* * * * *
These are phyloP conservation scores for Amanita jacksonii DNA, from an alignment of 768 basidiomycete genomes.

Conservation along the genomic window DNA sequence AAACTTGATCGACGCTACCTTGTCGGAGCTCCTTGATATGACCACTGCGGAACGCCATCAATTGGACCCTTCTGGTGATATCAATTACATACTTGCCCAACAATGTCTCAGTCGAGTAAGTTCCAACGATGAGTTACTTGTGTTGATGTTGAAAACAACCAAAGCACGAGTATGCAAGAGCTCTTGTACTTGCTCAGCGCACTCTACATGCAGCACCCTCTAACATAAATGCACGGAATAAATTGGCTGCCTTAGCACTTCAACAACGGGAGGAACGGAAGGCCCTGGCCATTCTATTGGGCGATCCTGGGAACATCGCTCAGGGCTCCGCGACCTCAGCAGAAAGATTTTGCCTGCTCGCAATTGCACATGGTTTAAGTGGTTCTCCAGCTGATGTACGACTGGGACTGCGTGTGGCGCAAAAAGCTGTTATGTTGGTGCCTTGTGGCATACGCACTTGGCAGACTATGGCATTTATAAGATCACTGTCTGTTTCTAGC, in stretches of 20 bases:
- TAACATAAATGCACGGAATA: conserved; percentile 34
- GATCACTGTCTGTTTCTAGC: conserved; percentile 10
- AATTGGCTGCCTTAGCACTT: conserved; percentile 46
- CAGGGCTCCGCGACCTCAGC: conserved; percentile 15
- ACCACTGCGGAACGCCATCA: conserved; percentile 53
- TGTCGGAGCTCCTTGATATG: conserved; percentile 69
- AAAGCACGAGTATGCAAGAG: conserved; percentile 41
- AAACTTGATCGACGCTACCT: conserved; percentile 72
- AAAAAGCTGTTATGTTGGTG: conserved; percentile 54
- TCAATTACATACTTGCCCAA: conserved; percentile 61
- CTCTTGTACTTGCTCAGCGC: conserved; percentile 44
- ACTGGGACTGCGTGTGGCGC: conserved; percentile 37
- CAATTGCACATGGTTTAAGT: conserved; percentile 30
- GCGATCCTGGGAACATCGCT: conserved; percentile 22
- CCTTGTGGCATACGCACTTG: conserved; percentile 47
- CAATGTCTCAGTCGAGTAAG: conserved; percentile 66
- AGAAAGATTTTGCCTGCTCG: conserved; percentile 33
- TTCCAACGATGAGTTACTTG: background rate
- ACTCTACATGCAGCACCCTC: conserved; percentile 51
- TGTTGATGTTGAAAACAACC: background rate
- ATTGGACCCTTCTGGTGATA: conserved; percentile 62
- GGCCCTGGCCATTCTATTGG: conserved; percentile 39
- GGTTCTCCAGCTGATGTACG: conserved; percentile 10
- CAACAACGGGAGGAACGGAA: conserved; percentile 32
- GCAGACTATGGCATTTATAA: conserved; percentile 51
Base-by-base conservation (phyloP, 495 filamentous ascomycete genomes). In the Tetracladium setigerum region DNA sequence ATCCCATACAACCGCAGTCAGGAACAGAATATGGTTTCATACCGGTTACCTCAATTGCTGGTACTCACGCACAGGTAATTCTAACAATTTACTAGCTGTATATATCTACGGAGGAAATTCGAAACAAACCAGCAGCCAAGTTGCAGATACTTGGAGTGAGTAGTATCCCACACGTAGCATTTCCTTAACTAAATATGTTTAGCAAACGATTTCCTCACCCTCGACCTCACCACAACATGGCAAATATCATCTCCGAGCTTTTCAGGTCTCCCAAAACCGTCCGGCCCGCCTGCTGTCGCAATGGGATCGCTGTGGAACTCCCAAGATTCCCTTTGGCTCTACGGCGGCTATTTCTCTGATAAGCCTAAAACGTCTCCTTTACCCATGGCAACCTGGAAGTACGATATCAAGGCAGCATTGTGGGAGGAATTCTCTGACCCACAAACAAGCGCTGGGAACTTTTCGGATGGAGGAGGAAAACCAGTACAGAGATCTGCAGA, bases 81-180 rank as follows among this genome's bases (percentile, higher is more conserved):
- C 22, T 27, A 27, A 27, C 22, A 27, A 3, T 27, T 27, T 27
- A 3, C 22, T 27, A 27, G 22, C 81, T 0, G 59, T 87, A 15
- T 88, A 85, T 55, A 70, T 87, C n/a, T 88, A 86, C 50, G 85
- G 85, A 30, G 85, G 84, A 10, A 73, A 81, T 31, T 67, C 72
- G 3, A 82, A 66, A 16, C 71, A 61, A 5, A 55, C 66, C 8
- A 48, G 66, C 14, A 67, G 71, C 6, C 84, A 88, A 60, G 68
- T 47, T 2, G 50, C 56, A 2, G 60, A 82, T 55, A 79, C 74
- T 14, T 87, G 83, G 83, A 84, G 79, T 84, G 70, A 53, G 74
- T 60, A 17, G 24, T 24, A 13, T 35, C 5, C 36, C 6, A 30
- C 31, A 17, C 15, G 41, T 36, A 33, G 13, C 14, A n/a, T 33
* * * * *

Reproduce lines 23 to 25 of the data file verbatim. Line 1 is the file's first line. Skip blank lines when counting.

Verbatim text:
- ATTGGACCCTTCTGGTGATA: conserved; percentile 62
- GGCCCTGGCCATTCTATTGG: conserved; percentile 39
- GGTTCTCCAGCTGATGTACG: conserved; percentile 10